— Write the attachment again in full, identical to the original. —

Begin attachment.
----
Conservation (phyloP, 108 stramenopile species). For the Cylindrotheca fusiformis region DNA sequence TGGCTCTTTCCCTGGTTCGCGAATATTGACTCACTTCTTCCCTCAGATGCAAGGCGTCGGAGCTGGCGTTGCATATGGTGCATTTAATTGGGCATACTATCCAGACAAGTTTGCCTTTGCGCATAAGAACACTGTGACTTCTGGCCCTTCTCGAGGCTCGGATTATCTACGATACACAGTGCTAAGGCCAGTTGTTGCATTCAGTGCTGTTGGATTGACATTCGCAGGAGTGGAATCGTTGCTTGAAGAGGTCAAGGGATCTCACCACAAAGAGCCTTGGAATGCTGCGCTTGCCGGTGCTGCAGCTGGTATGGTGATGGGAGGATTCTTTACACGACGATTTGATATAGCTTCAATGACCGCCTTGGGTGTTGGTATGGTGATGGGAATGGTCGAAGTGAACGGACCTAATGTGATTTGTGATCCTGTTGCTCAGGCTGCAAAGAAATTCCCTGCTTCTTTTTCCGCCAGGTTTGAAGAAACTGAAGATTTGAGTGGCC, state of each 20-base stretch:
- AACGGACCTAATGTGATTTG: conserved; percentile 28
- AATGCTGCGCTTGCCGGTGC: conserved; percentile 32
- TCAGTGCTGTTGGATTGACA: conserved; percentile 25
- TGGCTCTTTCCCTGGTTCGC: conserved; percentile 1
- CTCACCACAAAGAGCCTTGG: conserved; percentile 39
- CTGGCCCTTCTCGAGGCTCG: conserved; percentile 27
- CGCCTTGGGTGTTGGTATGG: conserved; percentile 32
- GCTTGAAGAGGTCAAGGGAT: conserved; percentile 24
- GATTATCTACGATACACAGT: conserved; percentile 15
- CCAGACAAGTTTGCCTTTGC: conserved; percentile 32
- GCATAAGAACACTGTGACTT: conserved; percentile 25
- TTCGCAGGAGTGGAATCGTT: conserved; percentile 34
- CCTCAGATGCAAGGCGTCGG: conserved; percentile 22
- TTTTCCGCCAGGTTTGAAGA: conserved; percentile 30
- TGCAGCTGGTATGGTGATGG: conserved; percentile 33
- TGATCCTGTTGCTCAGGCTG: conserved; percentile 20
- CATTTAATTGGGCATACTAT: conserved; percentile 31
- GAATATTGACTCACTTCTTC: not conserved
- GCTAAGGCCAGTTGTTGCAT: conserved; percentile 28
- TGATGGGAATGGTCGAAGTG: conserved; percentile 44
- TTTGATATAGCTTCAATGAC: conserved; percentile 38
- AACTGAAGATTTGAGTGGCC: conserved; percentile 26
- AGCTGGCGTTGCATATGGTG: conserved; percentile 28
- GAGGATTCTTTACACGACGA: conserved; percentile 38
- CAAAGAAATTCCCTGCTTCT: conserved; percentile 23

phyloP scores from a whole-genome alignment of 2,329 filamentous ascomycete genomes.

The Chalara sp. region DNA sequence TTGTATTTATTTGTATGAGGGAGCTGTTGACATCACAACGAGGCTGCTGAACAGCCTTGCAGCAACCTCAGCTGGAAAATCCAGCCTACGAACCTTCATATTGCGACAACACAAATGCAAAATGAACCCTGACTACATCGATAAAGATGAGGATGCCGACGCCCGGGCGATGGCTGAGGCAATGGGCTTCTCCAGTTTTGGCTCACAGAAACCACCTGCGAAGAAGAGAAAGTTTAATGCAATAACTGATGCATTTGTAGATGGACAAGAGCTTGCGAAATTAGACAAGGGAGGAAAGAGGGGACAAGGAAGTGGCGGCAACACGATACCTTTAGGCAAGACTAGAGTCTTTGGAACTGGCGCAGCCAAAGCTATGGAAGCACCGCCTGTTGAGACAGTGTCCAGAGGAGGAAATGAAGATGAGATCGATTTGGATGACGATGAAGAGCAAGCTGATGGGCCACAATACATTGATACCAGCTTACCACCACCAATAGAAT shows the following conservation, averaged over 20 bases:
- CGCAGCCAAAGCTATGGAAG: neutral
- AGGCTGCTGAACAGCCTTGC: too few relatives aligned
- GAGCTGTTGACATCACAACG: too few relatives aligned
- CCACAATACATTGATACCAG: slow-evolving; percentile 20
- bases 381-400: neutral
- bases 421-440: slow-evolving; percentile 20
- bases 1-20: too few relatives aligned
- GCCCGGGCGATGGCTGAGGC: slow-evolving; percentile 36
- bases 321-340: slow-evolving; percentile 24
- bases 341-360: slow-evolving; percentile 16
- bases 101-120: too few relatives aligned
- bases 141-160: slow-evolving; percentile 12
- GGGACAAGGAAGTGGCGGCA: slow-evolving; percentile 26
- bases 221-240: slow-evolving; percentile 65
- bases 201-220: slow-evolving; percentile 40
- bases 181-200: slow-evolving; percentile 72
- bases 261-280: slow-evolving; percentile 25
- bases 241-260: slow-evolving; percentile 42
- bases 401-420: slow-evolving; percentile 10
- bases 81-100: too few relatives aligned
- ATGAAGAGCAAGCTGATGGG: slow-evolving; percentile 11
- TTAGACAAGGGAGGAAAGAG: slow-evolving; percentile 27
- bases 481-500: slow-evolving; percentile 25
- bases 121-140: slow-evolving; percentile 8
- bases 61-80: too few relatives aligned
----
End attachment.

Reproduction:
Conservation (phyloP, 108 stramenopile species). For the Cylindrotheca fusiformis region DNA sequence TGGCTCTTTCCCTGGTTCGCGAATATTGACTCACTTCTTCCCTCAGATGCAAGGCGTCGGAGCTGGCGTTGCATATGGTGCATTTAATTGGGCATACTATCCAGACAAGTTTGCCTTTGCGCATAAGAACACTGTGACTTCTGGCCCTTCTCGAGGCTCGGATTATCTACGATACACAGTGCTAAGGCCAGTTGTTGCATTCAGTGCTGTTGGATTGACATTCGCAGGAGTGGAATCGTTGCTTGAAGAGGTCAAGGGATCTCACCACAAAGAGCCTTGGAATGCTGCGCTTGCCGGTGCTGCAGCTGGTATGGTGATGGGAGGATTCTTTACACGACGATTTGATATAGCTTCAATGACCGCCTTGGGTGTTGGTATGGTGATGGGAATGGTCGAAGTGAACGGACCTAATGTGATTTGTGATCCTGTTGCTCAGGCTGCAAAGAAATTCCCTGCTTCTTTTTCCGCCAGGTTTGAAGAAACTGAAGATTTGAGTGGCC, state of each 20-base stretch:
- AACGGACCTAATGTGATTTG: conserved; percentile 28
- AATGCTGCGCTTGCCGGTGC: conserved; percentile 32
- TCAGTGCTGTTGGATTGACA: conserved; percentile 25
- TGGCTCTTTCCCTGGTTCGC: conserved; percentile 1
- CTCACCACAAAGAGCCTTGG: conserved; percentile 39
- CTGGCCCTTCTCGAGGCTCG: conserved; percentile 27
- CGCCTTGGGTGTTGGTATGG: conserved; percentile 32
- GCTTGAAGAGGTCAAGGGAT: conserved; percentile 24
- GATTATCTACGATACACAGT: conserved; percentile 15
- CCAGACAAGTTTGCCTTTGC: conserved; percentile 32
- GCATAAGAACACTGTGACTT: conserved; percentile 25
- TTCGCAGGAGTGGAATCGTT: conserved; percentile 34
- CCTCAGATGCAAGGCGTCGG: conserved; percentile 22
- TTTTCCGCCAGGTTTGAAGA: conserved; percentile 30
- TGCAGCTGGTATGGTGATGG: conserved; percentile 33
- TGATCCTGTTGCTCAGGCTG: conserved; percentile 20
- CATTTAATTGGGCATACTAT: conserved; percentile 31
- GAATATTGACTCACTTCTTC: not conserved
- GCTAAGGCCAGTTGTTGCAT: conserved; percentile 28
- TGATGGGAATGGTCGAAGTG: conserved; percentile 44
- TTTGATATAGCTTCAATGAC: conserved; percentile 38
- AACTGAAGATTTGAGTGGCC: conserved; percentile 26
- AGCTGGCGTTGCATATGGTG: conserved; percentile 28
- GAGGATTCTTTACACGACGA: conserved; percentile 38
- CAAAGAAATTCCCTGCTTCT: conserved; percentile 23

phyloP scores from a whole-genome alignment of 2,329 filamentous ascomycete genomes.

The Chalara sp. region DNA sequence TTGTATTTATTTGTATGAGGGAGCTGTTGACATCACAACGAGGCTGCTGAACAGCCTTGCAGCAACCTCAGCTGGAAAATCCAGCCTACGAACCTTCATATTGCGACAACACAAATGCAAAATGAACCCTGACTACATCGATAAAGATGAGGATGCCGACGCCCGGGCGATGGCTGAGGCAATGGGCTTCTCCAGTTTTGGCTCACAGAAACCACCTGCGAAGAAGAGAAAGTTTAATGCAATAACTGATGCATTTGTAGATGGACAAGAGCTTGCGAAATTAGACAAGGGAGGAAAGAGGGGACAAGGAAGTGGCGGCAACACGATACCTTTAGGCAAGACTAGAGTCTTTGGAACTGGCGCAGCCAAAGCTATGGAAGCACCGCCTGTTGAGACAGTGTCCAGAGGAGGAAATGAAGATGAGATCGATTTGGATGACGATGAAGAGCAAGCTGATGGGCCACAATACATTGATACCAGCTTACCACCACCAATAGAAT shows the following conservation, averaged over 20 bases:
- CGCAGCCAAAGCTATGGAAG: neutral
- AGGCTGCTGAACAGCCTTGC: too few relatives aligned
- GAGCTGTTGACATCACAACG: too few relatives aligned
- CCACAATACATTGATACCAG: slow-evolving; percentile 20
- bases 381-400: neutral
- bases 421-440: slow-evolving; percentile 20
- bases 1-20: too few relatives aligned
- GCCCGGGCGATGGCTGAGGC: slow-evolving; percentile 36
- bases 321-340: slow-evolving; percentile 24
- bases 341-360: slow-evolving; percentile 16
- bases 101-120: too few relatives aligned
- bases 141-160: slow-evolving; percentile 12
- GGGACAAGGAAGTGGCGGCA: slow-evolving; percentile 26
- bases 221-240: slow-evolving; percentile 65
- bases 201-220: slow-evolving; percentile 40
- bases 181-200: slow-evolving; percentile 72
- bases 261-280: slow-evolving; percentile 25
- bases 241-260: slow-evolving; percentile 42
- bases 401-420: slow-evolving; percentile 10
- bases 81-100: too few relatives aligned
- ATGAAGAGCAAGCTGATGGG: slow-evolving; percentile 11
- TTAGACAAGGGAGGAAAGAG: slow-evolving; percentile 27
- bases 481-500: slow-evolving; percentile 25
- bases 121-140: slow-evolving; percentile 8
- bases 61-80: too few relatives aligned